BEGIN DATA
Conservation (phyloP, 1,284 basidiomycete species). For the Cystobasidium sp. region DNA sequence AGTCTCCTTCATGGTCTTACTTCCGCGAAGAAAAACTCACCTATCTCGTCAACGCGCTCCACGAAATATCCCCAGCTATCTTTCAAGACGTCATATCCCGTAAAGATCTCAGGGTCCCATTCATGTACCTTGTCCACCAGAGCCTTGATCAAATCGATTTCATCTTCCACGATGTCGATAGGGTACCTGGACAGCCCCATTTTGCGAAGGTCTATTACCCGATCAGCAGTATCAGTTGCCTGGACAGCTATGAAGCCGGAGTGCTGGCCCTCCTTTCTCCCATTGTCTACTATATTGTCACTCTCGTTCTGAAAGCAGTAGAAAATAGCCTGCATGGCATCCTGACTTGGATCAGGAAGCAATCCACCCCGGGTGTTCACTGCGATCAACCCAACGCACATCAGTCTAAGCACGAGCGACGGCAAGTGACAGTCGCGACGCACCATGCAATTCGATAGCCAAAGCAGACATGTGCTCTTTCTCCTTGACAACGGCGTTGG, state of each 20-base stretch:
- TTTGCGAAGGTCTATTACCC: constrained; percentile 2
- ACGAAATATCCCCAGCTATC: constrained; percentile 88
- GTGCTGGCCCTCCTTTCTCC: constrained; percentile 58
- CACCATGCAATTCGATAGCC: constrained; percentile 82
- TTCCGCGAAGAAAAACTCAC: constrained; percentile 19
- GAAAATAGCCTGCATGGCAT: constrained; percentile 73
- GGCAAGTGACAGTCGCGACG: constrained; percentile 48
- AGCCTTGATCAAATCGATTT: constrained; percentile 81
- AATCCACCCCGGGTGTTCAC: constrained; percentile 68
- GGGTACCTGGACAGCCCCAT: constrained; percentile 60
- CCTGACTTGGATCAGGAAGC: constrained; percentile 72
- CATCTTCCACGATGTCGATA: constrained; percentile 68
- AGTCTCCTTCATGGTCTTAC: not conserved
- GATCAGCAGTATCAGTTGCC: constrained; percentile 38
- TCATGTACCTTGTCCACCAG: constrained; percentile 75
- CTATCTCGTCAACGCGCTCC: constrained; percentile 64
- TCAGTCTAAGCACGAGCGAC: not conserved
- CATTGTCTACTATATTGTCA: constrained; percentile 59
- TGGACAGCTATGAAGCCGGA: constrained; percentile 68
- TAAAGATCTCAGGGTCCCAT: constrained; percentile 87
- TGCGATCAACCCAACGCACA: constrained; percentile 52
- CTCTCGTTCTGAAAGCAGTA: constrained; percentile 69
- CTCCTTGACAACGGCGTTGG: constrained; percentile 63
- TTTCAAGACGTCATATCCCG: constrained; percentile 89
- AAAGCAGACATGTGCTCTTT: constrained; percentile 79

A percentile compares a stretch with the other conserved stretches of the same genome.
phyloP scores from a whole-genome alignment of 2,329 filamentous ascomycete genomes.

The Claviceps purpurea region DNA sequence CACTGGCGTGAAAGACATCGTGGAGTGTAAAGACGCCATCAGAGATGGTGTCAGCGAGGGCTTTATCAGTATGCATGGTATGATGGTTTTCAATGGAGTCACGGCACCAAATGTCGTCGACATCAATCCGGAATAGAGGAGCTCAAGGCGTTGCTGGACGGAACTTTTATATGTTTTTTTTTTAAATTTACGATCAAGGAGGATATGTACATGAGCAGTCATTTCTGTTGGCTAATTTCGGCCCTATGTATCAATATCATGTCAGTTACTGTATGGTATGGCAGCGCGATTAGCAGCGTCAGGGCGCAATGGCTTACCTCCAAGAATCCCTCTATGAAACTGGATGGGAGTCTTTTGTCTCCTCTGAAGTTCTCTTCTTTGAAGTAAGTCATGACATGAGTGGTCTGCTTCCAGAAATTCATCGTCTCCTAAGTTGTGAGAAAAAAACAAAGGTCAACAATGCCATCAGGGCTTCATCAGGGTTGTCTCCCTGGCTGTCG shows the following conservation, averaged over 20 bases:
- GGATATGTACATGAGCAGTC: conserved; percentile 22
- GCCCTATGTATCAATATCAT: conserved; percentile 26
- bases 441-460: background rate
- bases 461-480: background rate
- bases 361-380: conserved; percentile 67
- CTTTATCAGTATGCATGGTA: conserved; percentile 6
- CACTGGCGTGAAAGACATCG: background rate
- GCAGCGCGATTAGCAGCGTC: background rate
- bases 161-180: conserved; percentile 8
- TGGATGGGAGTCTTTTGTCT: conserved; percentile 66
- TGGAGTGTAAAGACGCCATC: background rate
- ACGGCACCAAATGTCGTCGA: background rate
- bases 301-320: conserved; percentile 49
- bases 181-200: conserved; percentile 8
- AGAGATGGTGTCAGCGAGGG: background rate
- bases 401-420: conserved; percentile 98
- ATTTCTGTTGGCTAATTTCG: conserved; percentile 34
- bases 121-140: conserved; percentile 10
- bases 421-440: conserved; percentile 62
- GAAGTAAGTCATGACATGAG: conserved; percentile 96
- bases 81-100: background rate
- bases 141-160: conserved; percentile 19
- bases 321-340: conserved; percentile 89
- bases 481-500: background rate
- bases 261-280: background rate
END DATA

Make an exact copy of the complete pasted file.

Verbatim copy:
Conservation (phyloP, 1,284 basidiomycete species). For the Cystobasidium sp. region DNA sequence AGTCTCCTTCATGGTCTTACTTCCGCGAAGAAAAACTCACCTATCTCGTCAACGCGCTCCACGAAATATCCCCAGCTATCTTTCAAGACGTCATATCCCGTAAAGATCTCAGGGTCCCATTCATGTACCTTGTCCACCAGAGCCTTGATCAAATCGATTTCATCTTCCACGATGTCGATAGGGTACCTGGACAGCCCCATTTTGCGAAGGTCTATTACCCGATCAGCAGTATCAGTTGCCTGGACAGCTATGAAGCCGGAGTGCTGGCCCTCCTTTCTCCCATTGTCTACTATATTGTCACTCTCGTTCTGAAAGCAGTAGAAAATAGCCTGCATGGCATCCTGACTTGGATCAGGAAGCAATCCACCCCGGGTGTTCACTGCGATCAACCCAACGCACATCAGTCTAAGCACGAGCGACGGCAAGTGACAGTCGCGACGCACCATGCAATTCGATAGCCAAAGCAGACATGTGCTCTTTCTCCTTGACAACGGCGTTGG, state of each 20-base stretch:
- TTTGCGAAGGTCTATTACCC: constrained; percentile 2
- ACGAAATATCCCCAGCTATC: constrained; percentile 88
- GTGCTGGCCCTCCTTTCTCC: constrained; percentile 58
- CACCATGCAATTCGATAGCC: constrained; percentile 82
- TTCCGCGAAGAAAAACTCAC: constrained; percentile 19
- GAAAATAGCCTGCATGGCAT: constrained; percentile 73
- GGCAAGTGACAGTCGCGACG: constrained; percentile 48
- AGCCTTGATCAAATCGATTT: constrained; percentile 81
- AATCCACCCCGGGTGTTCAC: constrained; percentile 68
- GGGTACCTGGACAGCCCCAT: constrained; percentile 60
- CCTGACTTGGATCAGGAAGC: constrained; percentile 72
- CATCTTCCACGATGTCGATA: constrained; percentile 68
- AGTCTCCTTCATGGTCTTAC: not conserved
- GATCAGCAGTATCAGTTGCC: constrained; percentile 38
- TCATGTACCTTGTCCACCAG: constrained; percentile 75
- CTATCTCGTCAACGCGCTCC: constrained; percentile 64
- TCAGTCTAAGCACGAGCGAC: not conserved
- CATTGTCTACTATATTGTCA: constrained; percentile 59
- TGGACAGCTATGAAGCCGGA: constrained; percentile 68
- TAAAGATCTCAGGGTCCCAT: constrained; percentile 87
- TGCGATCAACCCAACGCACA: constrained; percentile 52
- CTCTCGTTCTGAAAGCAGTA: constrained; percentile 69
- CTCCTTGACAACGGCGTTGG: constrained; percentile 63
- TTTCAAGACGTCATATCCCG: constrained; percentile 89
- AAAGCAGACATGTGCTCTTT: constrained; percentile 79

A percentile compares a stretch with the other conserved stretches of the same genome.
phyloP scores from a whole-genome alignment of 2,329 filamentous ascomycete genomes.

The Claviceps purpurea region DNA sequence CACTGGCGTGAAAGACATCGTGGAGTGTAAAGACGCCATCAGAGATGGTGTCAGCGAGGGCTTTATCAGTATGCATGGTATGATGGTTTTCAATGGAGTCACGGCACCAAATGTCGTCGACATCAATCCGGAATAGAGGAGCTCAAGGCGTTGCTGGACGGAACTTTTATATGTTTTTTTTTTAAATTTACGATCAAGGAGGATATGTACATGAGCAGTCATTTCTGTTGGCTAATTTCGGCCCTATGTATCAATATCATGTCAGTTACTGTATGGTATGGCAGCGCGATTAGCAGCGTCAGGGCGCAATGGCTTACCTCCAAGAATCCCTCTATGAAACTGGATGGGAGTCTTTTGTCTCCTCTGAAGTTCTCTTCTTTGAAGTAAGTCATGACATGAGTGGTCTGCTTCCAGAAATTCATCGTCTCCTAAGTTGTGAGAAAAAAACAAAGGTCAACAATGCCATCAGGGCTTCATCAGGGTTGTCTCCCTGGCTGTCG shows the following conservation, averaged over 20 bases:
- GGATATGTACATGAGCAGTC: conserved; percentile 22
- GCCCTATGTATCAATATCAT: conserved; percentile 26
- bases 441-460: background rate
- bases 461-480: background rate
- bases 361-380: conserved; percentile 67
- CTTTATCAGTATGCATGGTA: conserved; percentile 6
- CACTGGCGTGAAAGACATCG: background rate
- GCAGCGCGATTAGCAGCGTC: background rate
- bases 161-180: conserved; percentile 8
- TGGATGGGAGTCTTTTGTCT: conserved; percentile 66
- TGGAGTGTAAAGACGCCATC: background rate
- ACGGCACCAAATGTCGTCGA: background rate
- bases 301-320: conserved; percentile 49
- bases 181-200: conserved; percentile 8
- AGAGATGGTGTCAGCGAGGG: background rate
- bases 401-420: conserved; percentile 98
- ATTTCTGTTGGCTAATTTCG: conserved; percentile 34
- bases 121-140: conserved; percentile 10
- bases 421-440: conserved; percentile 62
- GAAGTAAGTCATGACATGAG: conserved; percentile 96
- bases 81-100: background rate
- bases 141-160: conserved; percentile 19
- bases 321-340: conserved; percentile 89
- bases 481-500: background rate
- bases 261-280: background rate